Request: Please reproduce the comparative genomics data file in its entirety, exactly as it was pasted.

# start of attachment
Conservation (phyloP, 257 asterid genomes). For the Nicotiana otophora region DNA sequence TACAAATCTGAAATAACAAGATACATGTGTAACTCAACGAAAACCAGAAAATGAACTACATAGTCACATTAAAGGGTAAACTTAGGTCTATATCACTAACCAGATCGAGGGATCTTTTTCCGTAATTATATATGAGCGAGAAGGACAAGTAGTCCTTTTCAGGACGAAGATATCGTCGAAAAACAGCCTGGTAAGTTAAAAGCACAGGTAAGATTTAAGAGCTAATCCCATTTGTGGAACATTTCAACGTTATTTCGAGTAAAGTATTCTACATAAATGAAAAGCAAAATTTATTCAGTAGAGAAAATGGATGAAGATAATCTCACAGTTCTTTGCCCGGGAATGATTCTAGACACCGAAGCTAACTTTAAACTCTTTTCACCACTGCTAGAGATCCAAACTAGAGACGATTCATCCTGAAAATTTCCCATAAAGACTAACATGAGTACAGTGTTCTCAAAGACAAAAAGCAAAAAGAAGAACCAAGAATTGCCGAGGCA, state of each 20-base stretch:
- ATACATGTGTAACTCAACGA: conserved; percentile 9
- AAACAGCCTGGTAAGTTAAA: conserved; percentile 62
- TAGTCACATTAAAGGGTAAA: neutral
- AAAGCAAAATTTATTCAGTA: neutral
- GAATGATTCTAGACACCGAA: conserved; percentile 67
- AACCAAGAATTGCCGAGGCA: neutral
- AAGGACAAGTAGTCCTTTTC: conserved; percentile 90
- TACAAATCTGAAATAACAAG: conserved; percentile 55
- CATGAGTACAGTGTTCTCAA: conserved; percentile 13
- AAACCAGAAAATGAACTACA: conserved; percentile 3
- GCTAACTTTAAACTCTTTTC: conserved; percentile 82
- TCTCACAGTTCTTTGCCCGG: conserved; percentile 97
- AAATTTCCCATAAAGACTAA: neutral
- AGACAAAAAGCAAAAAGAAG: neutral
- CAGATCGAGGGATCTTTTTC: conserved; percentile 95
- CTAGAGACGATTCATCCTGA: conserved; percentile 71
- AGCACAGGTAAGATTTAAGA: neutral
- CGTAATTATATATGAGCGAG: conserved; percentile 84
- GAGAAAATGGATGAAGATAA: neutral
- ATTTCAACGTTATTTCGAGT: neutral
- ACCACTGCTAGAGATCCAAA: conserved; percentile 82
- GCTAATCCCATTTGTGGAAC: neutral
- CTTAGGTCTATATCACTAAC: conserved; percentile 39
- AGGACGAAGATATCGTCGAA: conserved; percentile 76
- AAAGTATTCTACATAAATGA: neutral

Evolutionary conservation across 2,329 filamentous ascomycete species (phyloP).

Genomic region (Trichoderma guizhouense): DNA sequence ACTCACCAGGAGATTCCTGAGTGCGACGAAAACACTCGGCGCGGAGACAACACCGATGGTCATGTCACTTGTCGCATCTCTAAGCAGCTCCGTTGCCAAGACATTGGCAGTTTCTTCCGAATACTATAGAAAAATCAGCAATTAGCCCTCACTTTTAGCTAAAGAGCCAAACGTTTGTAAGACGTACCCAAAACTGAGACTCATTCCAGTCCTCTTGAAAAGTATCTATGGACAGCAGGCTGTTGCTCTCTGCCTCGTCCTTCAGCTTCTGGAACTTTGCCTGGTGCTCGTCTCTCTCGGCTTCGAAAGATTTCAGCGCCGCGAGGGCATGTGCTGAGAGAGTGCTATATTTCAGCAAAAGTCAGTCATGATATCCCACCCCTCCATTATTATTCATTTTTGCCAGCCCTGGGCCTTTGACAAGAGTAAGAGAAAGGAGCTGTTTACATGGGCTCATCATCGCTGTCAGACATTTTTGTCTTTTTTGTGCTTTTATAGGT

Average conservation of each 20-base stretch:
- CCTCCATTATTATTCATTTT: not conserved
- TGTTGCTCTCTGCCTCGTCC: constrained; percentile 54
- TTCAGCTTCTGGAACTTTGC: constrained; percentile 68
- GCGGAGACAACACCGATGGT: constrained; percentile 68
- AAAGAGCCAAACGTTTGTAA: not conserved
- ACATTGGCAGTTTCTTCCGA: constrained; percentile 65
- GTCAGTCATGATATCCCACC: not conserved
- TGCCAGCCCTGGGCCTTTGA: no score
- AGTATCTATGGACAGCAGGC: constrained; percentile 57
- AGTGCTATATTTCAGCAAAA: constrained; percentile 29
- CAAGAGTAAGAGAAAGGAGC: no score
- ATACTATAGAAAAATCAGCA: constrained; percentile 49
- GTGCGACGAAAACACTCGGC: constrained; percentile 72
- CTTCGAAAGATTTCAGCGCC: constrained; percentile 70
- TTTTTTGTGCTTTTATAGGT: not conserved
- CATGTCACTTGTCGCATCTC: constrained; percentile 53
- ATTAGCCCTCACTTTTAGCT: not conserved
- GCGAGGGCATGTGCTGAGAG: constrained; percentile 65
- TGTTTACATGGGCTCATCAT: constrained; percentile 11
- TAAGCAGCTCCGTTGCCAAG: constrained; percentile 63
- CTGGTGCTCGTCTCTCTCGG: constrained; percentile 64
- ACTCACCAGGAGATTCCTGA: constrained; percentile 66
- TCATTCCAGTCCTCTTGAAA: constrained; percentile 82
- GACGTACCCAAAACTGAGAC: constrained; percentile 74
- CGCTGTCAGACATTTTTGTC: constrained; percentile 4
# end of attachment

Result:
Conservation (phyloP, 257 asterid genomes). For the Nicotiana otophora region DNA sequence TACAAATCTGAAATAACAAGATACATGTGTAACTCAACGAAAACCAGAAAATGAACTACATAGTCACATTAAAGGGTAAACTTAGGTCTATATCACTAACCAGATCGAGGGATCTTTTTCCGTAATTATATATGAGCGAGAAGGACAAGTAGTCCTTTTCAGGACGAAGATATCGTCGAAAAACAGCCTGGTAAGTTAAAAGCACAGGTAAGATTTAAGAGCTAATCCCATTTGTGGAACATTTCAACGTTATTTCGAGTAAAGTATTCTACATAAATGAAAAGCAAAATTTATTCAGTAGAGAAAATGGATGAAGATAATCTCACAGTTCTTTGCCCGGGAATGATTCTAGACACCGAAGCTAACTTTAAACTCTTTTCACCACTGCTAGAGATCCAAACTAGAGACGATTCATCCTGAAAATTTCCCATAAAGACTAACATGAGTACAGTGTTCTCAAAGACAAAAAGCAAAAAGAAGAACCAAGAATTGCCGAGGCA, state of each 20-base stretch:
- ATACATGTGTAACTCAACGA: conserved; percentile 9
- AAACAGCCTGGTAAGTTAAA: conserved; percentile 62
- TAGTCACATTAAAGGGTAAA: neutral
- AAAGCAAAATTTATTCAGTA: neutral
- GAATGATTCTAGACACCGAA: conserved; percentile 67
- AACCAAGAATTGCCGAGGCA: neutral
- AAGGACAAGTAGTCCTTTTC: conserved; percentile 90
- TACAAATCTGAAATAACAAG: conserved; percentile 55
- CATGAGTACAGTGTTCTCAA: conserved; percentile 13
- AAACCAGAAAATGAACTACA: conserved; percentile 3
- GCTAACTTTAAACTCTTTTC: conserved; percentile 82
- TCTCACAGTTCTTTGCCCGG: conserved; percentile 97
- AAATTTCCCATAAAGACTAA: neutral
- AGACAAAAAGCAAAAAGAAG: neutral
- CAGATCGAGGGATCTTTTTC: conserved; percentile 95
- CTAGAGACGATTCATCCTGA: conserved; percentile 71
- AGCACAGGTAAGATTTAAGA: neutral
- CGTAATTATATATGAGCGAG: conserved; percentile 84
- GAGAAAATGGATGAAGATAA: neutral
- ATTTCAACGTTATTTCGAGT: neutral
- ACCACTGCTAGAGATCCAAA: conserved; percentile 82
- GCTAATCCCATTTGTGGAAC: neutral
- CTTAGGTCTATATCACTAAC: conserved; percentile 39
- AGGACGAAGATATCGTCGAA: conserved; percentile 76
- AAAGTATTCTACATAAATGA: neutral

Evolutionary conservation across 2,329 filamentous ascomycete species (phyloP).

Genomic region (Trichoderma guizhouense): DNA sequence ACTCACCAGGAGATTCCTGAGTGCGACGAAAACACTCGGCGCGGAGACAACACCGATGGTCATGTCACTTGTCGCATCTCTAAGCAGCTCCGTTGCCAAGACATTGGCAGTTTCTTCCGAATACTATAGAAAAATCAGCAATTAGCCCTCACTTTTAGCTAAAGAGCCAAACGTTTGTAAGACGTACCCAAAACTGAGACTCATTCCAGTCCTCTTGAAAAGTATCTATGGACAGCAGGCTGTTGCTCTCTGCCTCGTCCTTCAGCTTCTGGAACTTTGCCTGGTGCTCGTCTCTCTCGGCTTCGAAAGATTTCAGCGCCGCGAGGGCATGTGCTGAGAGAGTGCTATATTTCAGCAAAAGTCAGTCATGATATCCCACCCCTCCATTATTATTCATTTTTGCCAGCCCTGGGCCTTTGACAAGAGTAAGAGAAAGGAGCTGTTTACATGGGCTCATCATCGCTGTCAGACATTTTTGTCTTTTTTGTGCTTTTATAGGT

Average conservation of each 20-base stretch:
- CCTCCATTATTATTCATTTT: not conserved
- TGTTGCTCTCTGCCTCGTCC: constrained; percentile 54
- TTCAGCTTCTGGAACTTTGC: constrained; percentile 68
- GCGGAGACAACACCGATGGT: constrained; percentile 68
- AAAGAGCCAAACGTTTGTAA: not conserved
- ACATTGGCAGTTTCTTCCGA: constrained; percentile 65
- GTCAGTCATGATATCCCACC: not conserved
- TGCCAGCCCTGGGCCTTTGA: no score
- AGTATCTATGGACAGCAGGC: constrained; percentile 57
- AGTGCTATATTTCAGCAAAA: constrained; percentile 29
- CAAGAGTAAGAGAAAGGAGC: no score
- ATACTATAGAAAAATCAGCA: constrained; percentile 49
- GTGCGACGAAAACACTCGGC: constrained; percentile 72
- CTTCGAAAGATTTCAGCGCC: constrained; percentile 70
- TTTTTTGTGCTTTTATAGGT: not conserved
- CATGTCACTTGTCGCATCTC: constrained; percentile 53
- ATTAGCCCTCACTTTTAGCT: not conserved
- GCGAGGGCATGTGCTGAGAG: constrained; percentile 65
- TGTTTACATGGGCTCATCAT: constrained; percentile 11
- TAAGCAGCTCCGTTGCCAAG: constrained; percentile 63
- CTGGTGCTCGTCTCTCTCGG: constrained; percentile 64
- ACTCACCAGGAGATTCCTGA: constrained; percentile 66
- TCATTCCAGTCCTCTTGAAA: constrained; percentile 82
- GACGTACCCAAAACTGAGAC: constrained; percentile 74
- CGCTGTCAGACATTTTTGTC: constrained; percentile 4